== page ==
ITHACA, N.Y.– Ijeyikowoicho “EJ” Onah, a 2018 Ithaca High School graduate and former member of the Greater Ithaca Activities Center Navigators program, represented her city, state and country at this year’s Pan American Under-20 Athletic Championships. She leapt past thousands of athletes to reach the international arena and took home the bronze medal in the long jump.
The 2019 Pan American U20 Athletics Championships were held from July 19-21 in San José, Costa Rica, and it was the 20th edition of the biennial track and field competition for under-20 athletes from the Americas. Last week, Onah returned to GIAC in her Team USA uniform to celebrate her win, and told the young people there to dream big.
Onah, 19, said she never expected to be competing in sports on the international field as a college student and instead focused on qualifying for regional and national events. “I didn’t even know about the Pan American Games until last year,” Onah said. “This was the unexpected icing on top of the cake.”
Her athletic journey began the summer before second grade when her friends motivated her to join GIAC’s summer basketball camp. While she wasn’t a fan of playing basketball, she said she valued the experience because it showed her which aspects of the sport she enjoyed the most: running and jumping. She then started track and field as a member of the GIAC Navigators program, which she joined when she was in second grade. She stayed in the program until she aged out at 15 and continued to be a GIAC teen until she graduated high school. She’s since continued track as a freshman at SUNY Albany.
Onah said the GIAC Navigators program is meant to give students a head start in learning and practicing a sport of their interest by providing affordable lessons and equipment. She said it boosted her athletic career by giving her practice and knowledge about different events at a young age, and thus when she joined modified track and field in school, she already knew she wanted to continue with the long jump. “It was just a matter of me getting to the practices and putting in the work,” she said.
Her Ithaca High School coach, John Baker, said Onah was hardworking and one of the most coachable teens on the track and field team. “She deserves all the credit because as coaches we give them guidance, but they have to get out and execute. And this is what comes to kids who work hard,” Baker said.
Onah qualified for Team USA Juniors at the American East Conference in May, and was told by her coach that she qualified for regionals. But it wasn’t until June that she found out Team USA was selected to travel to Costa Rica and participate in this year’s Pan American U20 Athletic Championships.
“Not going to say it was luck. It took a little bit of luck but it was mostly hard work, time and play, too. A lot of mental preparation for sure.”
Because competing internationally was “out of the blue” for her as a college student, Onah said her approach to competing was to have a good time and not become overly competitive. “For me it was just about having an experience so there was no pressure on me. I wasn’t expecting to place and I wasn’t expecting to do anything except jump, so that lifted a lot of stress off me. I was just able to go out there and have fun,” she said.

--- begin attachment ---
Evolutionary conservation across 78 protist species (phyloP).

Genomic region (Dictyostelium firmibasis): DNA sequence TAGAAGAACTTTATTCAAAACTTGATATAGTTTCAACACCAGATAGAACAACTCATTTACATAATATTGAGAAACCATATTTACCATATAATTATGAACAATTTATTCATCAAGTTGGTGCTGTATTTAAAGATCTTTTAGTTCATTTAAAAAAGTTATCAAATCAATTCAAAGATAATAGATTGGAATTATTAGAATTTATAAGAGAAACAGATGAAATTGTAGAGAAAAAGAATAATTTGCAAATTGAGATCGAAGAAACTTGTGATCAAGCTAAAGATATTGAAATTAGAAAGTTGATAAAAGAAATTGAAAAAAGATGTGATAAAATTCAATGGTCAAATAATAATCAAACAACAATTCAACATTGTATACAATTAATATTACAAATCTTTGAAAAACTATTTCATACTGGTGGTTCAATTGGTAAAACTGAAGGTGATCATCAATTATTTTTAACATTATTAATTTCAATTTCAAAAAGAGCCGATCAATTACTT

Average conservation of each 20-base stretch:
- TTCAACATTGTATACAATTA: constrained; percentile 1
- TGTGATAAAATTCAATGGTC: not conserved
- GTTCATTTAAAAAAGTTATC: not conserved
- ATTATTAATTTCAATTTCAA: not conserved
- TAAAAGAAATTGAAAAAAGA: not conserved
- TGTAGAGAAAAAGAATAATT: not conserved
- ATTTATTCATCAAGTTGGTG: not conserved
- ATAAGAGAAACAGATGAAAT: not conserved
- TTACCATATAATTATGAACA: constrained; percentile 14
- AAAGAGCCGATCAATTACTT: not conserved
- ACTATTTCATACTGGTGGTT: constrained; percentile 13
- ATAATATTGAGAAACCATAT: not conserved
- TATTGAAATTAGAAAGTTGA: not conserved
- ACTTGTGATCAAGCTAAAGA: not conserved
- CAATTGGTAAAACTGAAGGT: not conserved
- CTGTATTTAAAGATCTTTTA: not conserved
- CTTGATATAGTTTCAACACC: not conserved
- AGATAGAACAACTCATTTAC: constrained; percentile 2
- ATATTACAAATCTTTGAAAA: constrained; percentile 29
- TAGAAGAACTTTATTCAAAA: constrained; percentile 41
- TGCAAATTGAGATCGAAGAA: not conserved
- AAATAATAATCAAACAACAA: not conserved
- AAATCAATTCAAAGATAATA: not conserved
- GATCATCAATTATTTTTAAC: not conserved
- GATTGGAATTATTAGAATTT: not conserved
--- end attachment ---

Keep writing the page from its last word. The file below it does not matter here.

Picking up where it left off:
Onah jumped 6.09 meters, earning her the bronze medal for the long jump and making her just one of two under-20 U.S. women to place in the long jump at this year’s Pan American Junior Athletic Championships. She said the medal was “a nice surprise” and that it assured her that anyone can improve on their athletic skills. “It reminds me that literally track is anyone’s game … those qualification marks you came in with aren’t necessarily what you’re going to leave with,” she said.
Onah’s future goals include qualifying for the NCAA Women’s Indoor Track and Field Championship.
“I’m not against dreaming big. I had a sheet I wrote my Pan American goals on and one of them was the medal, but it wasn’t something that I specifically stressed. It was more like, ‘If it happens, it happens. If it doesn’t, it’s a goal I wanted to get down on paper though. To have the satisfaction of crossing it off it were to ever happen,” she added. “Sometimes expectation is different from reality.”
Onah is currently studying business administration at SUNY Albany and said she plans to “invest in other people’s potential” after college to help students pursue sports just as she said GIAC did with her.
“A lot of people did that with me when I was younger, that’s how I got my start in track. My ability to do what I do wouldn’t have been able to happen if I didn’t have access to gear and equipment that my family couldn’t necessarily afford,” Onah said. She said she hopes to give back and help ensure others can live out their dream. “I hope that one day I can introduce many other people, specifically young girls, into the sport.”
Leslyn McBean-Clairborne, director of GIAC, said it’s GIAC mission to provide opportunities for kids like Onah, whether it be by standing up against oppression and intimidation or simply providing a community hub and a meal. GIAC is currently in the process of purchasing the former Immaculate Conception School gym with the goal of expanding its community programming and reaching more kids.
“We are so proud of her,” McBean-Clairborne said as the GIAC community welcomed Onah home from the games.
Looking ahead, Onah can see herself pursuing track and field as a professional athlete after college but is focusing on her education, too. “If it happens, that’s great. If not, that’s OK too. No pressure, that’s why I’m in school to get a degree. Being a professional athlete is not always guaranteed afterwards, so I’m also prepared for that reality, too.”
Featured image: EJ Onah celebrates at GIAC. (Photo by Kelsey O’Connor/The Ithaca Voice)